Bumpy Roads: Ah bumpy roads of Bangalore! No dearth of words can describe the wrath you unleash on the poor Bangalorean soul. The basic funda is : Don’t sit on the last few seats in the ITPL bus, unless you cant afford Dashing Cars at WonderLa (at least in dashing cars you can get down in 5 minutes). Also you are screwed at both ends because sitting too front near the engine will make your eardrums scream for mercy. But of course the option of the middle seats first goes to the traffically handicapped. These are the people who wear collars around the neck or carry special pillows to sit on.

Not too early to coin the word Traffic Related Injuries or TRI? Remember you heard about it here first. The unemployed youth can organize mass ergonomics classes with themes like

  • Best Practices while travelling in the Bus
  • Traffic Yoga – Calm yourself and make three hours of traffic a pleasure
  • Rulebook of Ideal Sitting Postures while travelling (available for all vehicles)

This way we can solve unemployment and traffic related problems in the same breath.
But wait! This can give birth to a new economy too, which focuses on traffic.I can already imagine the brash young politicians talking..

Guptaji Dude “To hell with roti, kapada aur makaan ….the future is in traffic, jaan! We need to build more city outskirts and inject traffic problems into these outskirts, so that we can solve them later. ”

Mukeshji Dude “Now we’re in luck. All cities In India are built embodying the lofty goals of frugality and simplicity. So they have little or no roads at all.”

Guptaji Dude “Right … the small city will form the core of our master plan. All we need to do is to declare some fad announcements like SBZ‘s … “

Mukeshji Dude “It’s actually called Special Economics Zones (SEZ's) dude…”

Guptaji Dude “Ya Ya I know you have completed 11th standard your own, stop showing off. You know dad gifted me a MBA Degree for my birthday, so remember who you are talking too ! Anyway, we will make a lot of Special Economics Zones and similar things. And all the IT companies will fall over each other to set up companies here. While letting out this place we’ll just make sure the roads are not too big! Plan good enough? “

Mukeshji Dude “I don’t think we can build bigger roads even if we wanted to! (Polite heh hehs from the chamchas and politicians) Also we SHOULD not build bigger roads. Our forefathers have worked so hard for this; there haven’t been big roads in India since time immemorial. We may be the future, but we can’t forget where we come from! “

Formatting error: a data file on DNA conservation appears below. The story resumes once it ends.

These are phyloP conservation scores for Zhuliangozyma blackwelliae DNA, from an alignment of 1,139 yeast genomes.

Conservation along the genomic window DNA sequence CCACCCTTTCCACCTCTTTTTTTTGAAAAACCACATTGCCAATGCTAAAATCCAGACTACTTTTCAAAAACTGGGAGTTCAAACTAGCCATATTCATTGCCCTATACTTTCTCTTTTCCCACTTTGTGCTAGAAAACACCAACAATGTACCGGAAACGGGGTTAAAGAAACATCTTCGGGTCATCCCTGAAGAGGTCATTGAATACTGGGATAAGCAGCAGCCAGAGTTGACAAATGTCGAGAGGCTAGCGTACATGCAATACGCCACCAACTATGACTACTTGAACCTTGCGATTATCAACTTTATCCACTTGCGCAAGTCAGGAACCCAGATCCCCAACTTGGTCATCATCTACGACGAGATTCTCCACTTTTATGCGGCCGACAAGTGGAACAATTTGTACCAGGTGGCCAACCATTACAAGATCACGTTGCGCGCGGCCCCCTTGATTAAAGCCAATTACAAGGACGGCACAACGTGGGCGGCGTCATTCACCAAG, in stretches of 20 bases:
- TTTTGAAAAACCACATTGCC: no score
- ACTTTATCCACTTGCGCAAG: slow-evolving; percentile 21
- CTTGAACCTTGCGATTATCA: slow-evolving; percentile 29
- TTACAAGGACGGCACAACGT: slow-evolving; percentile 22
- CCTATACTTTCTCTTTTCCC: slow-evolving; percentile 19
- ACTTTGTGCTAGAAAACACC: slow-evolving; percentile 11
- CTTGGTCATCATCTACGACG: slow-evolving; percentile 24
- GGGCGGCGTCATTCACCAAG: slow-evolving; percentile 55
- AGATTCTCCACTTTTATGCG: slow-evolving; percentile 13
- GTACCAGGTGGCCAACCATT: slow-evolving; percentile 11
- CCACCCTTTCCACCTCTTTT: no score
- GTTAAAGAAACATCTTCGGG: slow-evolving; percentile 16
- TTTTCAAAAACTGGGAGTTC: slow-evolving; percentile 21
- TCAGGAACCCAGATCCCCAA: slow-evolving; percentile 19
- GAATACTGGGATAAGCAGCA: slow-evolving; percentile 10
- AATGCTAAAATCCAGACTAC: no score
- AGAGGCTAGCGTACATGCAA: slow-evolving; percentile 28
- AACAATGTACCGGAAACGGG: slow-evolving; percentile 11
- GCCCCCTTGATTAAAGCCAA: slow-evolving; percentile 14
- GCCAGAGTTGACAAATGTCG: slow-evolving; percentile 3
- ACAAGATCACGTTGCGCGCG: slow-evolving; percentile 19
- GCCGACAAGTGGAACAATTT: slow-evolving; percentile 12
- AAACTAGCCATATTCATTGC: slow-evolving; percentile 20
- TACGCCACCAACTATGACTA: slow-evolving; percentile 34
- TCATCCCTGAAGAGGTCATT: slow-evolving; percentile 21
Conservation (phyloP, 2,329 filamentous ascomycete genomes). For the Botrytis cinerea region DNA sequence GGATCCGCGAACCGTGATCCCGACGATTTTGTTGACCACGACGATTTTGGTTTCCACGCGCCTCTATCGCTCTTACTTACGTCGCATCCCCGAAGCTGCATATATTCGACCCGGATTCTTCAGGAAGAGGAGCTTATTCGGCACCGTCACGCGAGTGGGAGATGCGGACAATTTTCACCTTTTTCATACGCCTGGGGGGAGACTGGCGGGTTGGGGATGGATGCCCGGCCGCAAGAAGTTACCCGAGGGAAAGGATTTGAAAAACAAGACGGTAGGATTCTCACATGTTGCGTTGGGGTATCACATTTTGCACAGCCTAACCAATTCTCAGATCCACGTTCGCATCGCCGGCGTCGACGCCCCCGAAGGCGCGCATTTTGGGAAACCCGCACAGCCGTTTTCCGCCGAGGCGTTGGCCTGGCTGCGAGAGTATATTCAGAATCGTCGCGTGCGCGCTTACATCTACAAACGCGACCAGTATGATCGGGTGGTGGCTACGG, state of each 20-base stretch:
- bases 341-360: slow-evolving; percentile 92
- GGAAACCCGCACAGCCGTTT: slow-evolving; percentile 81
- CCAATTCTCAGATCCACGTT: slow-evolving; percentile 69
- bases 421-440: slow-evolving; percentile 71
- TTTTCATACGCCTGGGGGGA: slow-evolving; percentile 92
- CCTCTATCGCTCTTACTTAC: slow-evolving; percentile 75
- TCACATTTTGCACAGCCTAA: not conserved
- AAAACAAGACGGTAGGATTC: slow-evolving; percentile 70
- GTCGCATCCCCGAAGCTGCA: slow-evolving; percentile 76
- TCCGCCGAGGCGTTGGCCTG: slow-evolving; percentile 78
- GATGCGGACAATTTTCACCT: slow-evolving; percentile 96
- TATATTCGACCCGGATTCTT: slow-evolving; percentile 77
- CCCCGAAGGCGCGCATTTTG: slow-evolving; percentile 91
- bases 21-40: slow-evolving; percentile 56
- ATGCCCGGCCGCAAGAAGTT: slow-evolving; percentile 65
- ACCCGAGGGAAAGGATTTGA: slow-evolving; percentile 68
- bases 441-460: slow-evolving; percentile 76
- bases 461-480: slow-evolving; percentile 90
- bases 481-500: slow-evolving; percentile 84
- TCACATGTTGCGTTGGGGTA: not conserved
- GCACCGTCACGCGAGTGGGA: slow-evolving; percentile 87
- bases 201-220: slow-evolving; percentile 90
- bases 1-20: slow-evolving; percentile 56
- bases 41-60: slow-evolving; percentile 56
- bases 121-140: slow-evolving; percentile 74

One chamcha gets up and starts playing “Yeh jo desh hai mera ” at the background.

Abysmal Jokes (AJ's) Part 13

Teacher : What is half plus half ?
Kid : Zero
Teacher : Thats wrong. The two halves make a 'one' .
Kid : But we learnt last English class that two halves make a hole.

If you have some abysmal jokes and like getting hit with tomatoes, send them to

Abysmal Jokes (AJ's) Part 12

Before spell check : We would like to express our heartfelt congratulations to Srimati Kavita ….

After spell check : We would like to express our heartfelt congratulations to Primate Kavita …

If you have some abysmal jokes and like getting hit with tomatoes, send them to

Monday, March 02, 2009

Abysmal Jokes (AJ's) Part 11

Why did the soldier scramble and try to get a seat in the armoured military vehicle?

Because the other option of fighting the war on foot was a tankless job.

If you have some abysmal jokes and like getting hit with tomatoes, send them to

Sunday, March 01, 2009

CAT. And Afterlife.

The CAT exam has been a very touchy subject for me for many reasons. Since the CAT results were announced I've tried to write on this, but the whole project of preparing for and writing CAT was sooo intense that I could not get a perfect post to do justice to what I wanted to say.
So after much deliberation, I gave up on getting out the perfect post and I'll just put three random lessons I learnt from writing CAT ...

1) Failure is not as bad as the fear of failure.
2) Confidence in whatever you do is a prerequisite for success.
3) Having a set of like minded people with you on your journey is essential.